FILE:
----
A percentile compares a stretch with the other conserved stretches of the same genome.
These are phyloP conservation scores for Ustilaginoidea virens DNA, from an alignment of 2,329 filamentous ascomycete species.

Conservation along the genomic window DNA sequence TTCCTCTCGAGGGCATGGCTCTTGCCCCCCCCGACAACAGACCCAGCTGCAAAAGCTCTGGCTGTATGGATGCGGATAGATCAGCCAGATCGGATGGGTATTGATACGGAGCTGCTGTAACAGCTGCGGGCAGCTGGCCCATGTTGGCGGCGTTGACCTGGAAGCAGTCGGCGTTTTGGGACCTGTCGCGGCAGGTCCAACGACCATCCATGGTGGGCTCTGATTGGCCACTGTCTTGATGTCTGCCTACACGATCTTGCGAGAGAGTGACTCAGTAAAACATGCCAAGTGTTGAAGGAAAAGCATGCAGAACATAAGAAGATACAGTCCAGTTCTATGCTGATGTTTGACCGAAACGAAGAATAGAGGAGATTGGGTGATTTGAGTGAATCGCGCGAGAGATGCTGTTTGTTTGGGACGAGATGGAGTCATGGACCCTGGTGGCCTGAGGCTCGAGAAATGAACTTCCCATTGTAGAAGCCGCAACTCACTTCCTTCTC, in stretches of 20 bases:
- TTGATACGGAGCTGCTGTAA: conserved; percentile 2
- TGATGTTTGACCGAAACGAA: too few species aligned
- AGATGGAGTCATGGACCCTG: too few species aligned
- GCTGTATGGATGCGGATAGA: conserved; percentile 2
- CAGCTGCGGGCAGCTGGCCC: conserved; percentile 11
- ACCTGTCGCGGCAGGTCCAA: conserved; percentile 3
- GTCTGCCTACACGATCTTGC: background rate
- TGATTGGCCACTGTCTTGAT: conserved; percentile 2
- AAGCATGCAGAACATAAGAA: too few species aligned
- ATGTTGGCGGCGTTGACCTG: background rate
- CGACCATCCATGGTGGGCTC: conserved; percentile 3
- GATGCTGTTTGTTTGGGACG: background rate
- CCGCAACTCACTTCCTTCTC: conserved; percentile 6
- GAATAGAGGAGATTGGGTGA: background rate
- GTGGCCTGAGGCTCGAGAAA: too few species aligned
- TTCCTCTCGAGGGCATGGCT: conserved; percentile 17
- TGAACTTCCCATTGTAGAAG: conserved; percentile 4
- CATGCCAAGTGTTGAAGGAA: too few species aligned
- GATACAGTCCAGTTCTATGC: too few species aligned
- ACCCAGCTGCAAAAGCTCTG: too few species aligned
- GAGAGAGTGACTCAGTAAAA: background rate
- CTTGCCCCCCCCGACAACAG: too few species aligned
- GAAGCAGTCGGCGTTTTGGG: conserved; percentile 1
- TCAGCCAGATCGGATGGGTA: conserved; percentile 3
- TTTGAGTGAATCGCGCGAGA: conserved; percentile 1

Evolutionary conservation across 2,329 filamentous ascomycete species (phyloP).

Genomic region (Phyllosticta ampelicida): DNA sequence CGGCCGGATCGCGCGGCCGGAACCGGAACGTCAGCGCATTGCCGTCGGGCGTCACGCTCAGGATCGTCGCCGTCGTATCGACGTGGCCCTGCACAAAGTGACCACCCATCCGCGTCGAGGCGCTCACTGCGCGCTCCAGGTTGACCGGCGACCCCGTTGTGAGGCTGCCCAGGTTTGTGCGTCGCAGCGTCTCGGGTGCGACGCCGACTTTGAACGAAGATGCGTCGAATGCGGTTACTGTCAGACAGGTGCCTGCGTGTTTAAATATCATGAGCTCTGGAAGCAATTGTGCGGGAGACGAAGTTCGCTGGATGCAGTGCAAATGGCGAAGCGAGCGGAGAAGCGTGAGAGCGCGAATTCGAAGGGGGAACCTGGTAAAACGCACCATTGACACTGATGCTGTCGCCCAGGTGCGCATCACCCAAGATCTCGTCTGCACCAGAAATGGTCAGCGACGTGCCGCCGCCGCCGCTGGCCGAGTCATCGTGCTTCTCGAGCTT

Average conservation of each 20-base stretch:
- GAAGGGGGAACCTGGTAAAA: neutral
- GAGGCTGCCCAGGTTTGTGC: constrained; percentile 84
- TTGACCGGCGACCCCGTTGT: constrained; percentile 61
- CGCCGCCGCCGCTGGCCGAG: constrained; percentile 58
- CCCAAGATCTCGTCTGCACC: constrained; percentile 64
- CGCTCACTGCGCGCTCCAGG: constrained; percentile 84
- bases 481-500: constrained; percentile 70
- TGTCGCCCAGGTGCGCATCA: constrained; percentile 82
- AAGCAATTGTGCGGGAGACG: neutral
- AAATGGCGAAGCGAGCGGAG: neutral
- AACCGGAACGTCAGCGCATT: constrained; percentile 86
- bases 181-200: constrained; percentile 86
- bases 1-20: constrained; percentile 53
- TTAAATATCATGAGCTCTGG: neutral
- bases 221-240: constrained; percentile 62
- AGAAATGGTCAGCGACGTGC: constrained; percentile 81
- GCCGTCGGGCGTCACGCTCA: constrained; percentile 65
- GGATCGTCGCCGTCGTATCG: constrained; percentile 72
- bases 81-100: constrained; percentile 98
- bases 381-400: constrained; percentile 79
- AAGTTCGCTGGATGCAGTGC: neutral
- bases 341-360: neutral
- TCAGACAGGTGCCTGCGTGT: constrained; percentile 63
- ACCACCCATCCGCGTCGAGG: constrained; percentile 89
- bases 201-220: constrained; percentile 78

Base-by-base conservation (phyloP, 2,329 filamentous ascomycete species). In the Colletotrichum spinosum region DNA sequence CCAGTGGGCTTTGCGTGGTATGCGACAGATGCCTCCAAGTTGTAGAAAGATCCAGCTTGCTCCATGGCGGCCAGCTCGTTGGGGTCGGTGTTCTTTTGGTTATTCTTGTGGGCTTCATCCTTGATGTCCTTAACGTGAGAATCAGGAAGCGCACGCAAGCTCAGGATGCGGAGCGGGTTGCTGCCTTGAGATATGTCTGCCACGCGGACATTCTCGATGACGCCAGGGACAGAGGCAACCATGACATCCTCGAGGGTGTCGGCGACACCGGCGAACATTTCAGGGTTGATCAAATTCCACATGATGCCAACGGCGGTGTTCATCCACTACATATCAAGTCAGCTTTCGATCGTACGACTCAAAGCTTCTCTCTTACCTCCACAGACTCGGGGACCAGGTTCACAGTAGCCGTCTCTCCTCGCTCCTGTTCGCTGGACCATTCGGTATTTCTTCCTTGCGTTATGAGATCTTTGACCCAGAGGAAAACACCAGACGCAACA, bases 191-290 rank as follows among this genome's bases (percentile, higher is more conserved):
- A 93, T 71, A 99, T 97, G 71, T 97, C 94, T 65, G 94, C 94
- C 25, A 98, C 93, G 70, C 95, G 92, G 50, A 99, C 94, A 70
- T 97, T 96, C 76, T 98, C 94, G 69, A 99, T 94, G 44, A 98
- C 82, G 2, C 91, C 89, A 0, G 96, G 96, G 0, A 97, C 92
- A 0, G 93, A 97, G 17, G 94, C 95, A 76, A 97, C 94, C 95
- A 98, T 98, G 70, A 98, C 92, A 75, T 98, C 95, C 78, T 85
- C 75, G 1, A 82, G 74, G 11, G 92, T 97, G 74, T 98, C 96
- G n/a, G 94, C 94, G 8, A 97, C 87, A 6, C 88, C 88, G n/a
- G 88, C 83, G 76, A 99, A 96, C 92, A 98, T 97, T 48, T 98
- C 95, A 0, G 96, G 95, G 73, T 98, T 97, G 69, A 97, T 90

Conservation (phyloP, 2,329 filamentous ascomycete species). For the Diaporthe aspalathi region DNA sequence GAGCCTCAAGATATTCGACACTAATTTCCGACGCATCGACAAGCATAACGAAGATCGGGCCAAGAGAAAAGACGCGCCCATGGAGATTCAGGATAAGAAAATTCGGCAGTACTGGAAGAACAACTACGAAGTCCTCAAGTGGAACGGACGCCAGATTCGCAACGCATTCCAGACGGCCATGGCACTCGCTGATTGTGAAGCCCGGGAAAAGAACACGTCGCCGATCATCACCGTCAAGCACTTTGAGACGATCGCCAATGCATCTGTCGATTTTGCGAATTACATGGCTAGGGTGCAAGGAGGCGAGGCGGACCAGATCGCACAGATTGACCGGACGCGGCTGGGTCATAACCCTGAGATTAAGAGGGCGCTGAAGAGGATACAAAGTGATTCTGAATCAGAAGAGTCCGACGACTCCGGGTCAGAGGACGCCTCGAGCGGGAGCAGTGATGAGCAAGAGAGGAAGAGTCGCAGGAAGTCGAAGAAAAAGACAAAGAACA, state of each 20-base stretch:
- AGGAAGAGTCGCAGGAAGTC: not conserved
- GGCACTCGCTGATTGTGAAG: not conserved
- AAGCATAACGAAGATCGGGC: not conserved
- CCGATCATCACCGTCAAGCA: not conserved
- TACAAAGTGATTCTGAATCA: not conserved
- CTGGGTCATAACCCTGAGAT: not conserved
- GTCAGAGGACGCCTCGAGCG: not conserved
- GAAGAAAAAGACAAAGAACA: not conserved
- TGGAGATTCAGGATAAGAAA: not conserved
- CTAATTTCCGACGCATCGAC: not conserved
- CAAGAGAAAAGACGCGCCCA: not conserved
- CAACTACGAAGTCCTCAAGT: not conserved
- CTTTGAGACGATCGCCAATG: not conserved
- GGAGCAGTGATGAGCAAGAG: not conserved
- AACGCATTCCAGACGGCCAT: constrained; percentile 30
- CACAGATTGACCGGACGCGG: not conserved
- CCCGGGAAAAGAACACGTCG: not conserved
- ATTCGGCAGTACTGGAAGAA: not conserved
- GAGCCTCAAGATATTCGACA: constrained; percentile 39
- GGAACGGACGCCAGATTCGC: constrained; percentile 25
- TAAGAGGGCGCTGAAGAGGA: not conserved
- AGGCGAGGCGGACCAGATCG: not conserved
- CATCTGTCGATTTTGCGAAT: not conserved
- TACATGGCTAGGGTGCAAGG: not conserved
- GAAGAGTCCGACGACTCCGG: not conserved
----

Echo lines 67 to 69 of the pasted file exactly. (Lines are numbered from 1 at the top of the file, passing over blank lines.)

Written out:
- C 95, A 0, G 96, G 95, G 73, T 98, T 97, G 69, A 97, T 90

Conservation (phyloP, 2,329 filamentous ascomycete species). For the Diaporthe aspalathi region DNA sequence GAGCCTCAAGATATTCGACACTAATTTCCGACGCATCGACAAGCATAACGAAGATCGGGCCAAGAGAAAAGACGCGCCCATGGAGATTCAGGATAAGAAAATTCGGCAGTACTGGAAGAACAACTACGAAGTCCTCAAGTGGAACGGACGCCAGATTCGCAACGCATTCCAGACGGCCATGGCACTCGCTGATTGTGAAGCCCGGGAAAAGAACACGTCGCCGATCATCACCGTCAAGCACTTTGAGACGATCGCCAATGCATCTGTCGATTTTGCGAATTACATGGCTAGGGTGCAAGGAGGCGAGGCGGACCAGATCGCACAGATTGACCGGACGCGGCTGGGTCATAACCCTGAGATTAAGAGGGCGCTGAAGAGGATACAAAGTGATTCTGAATCAGAAGAGTCCGACGACTCCGGGTCAGAGGACGCCTCGAGCGGGAGCAGTGATGAGCAAGAGAGGAAGAGTCGCAGGAAGTCGAAGAAAAAGACAAAGAACA, state of each 20-base stretch:
- AGGAAGAGTCGCAGGAAGTC: not conserved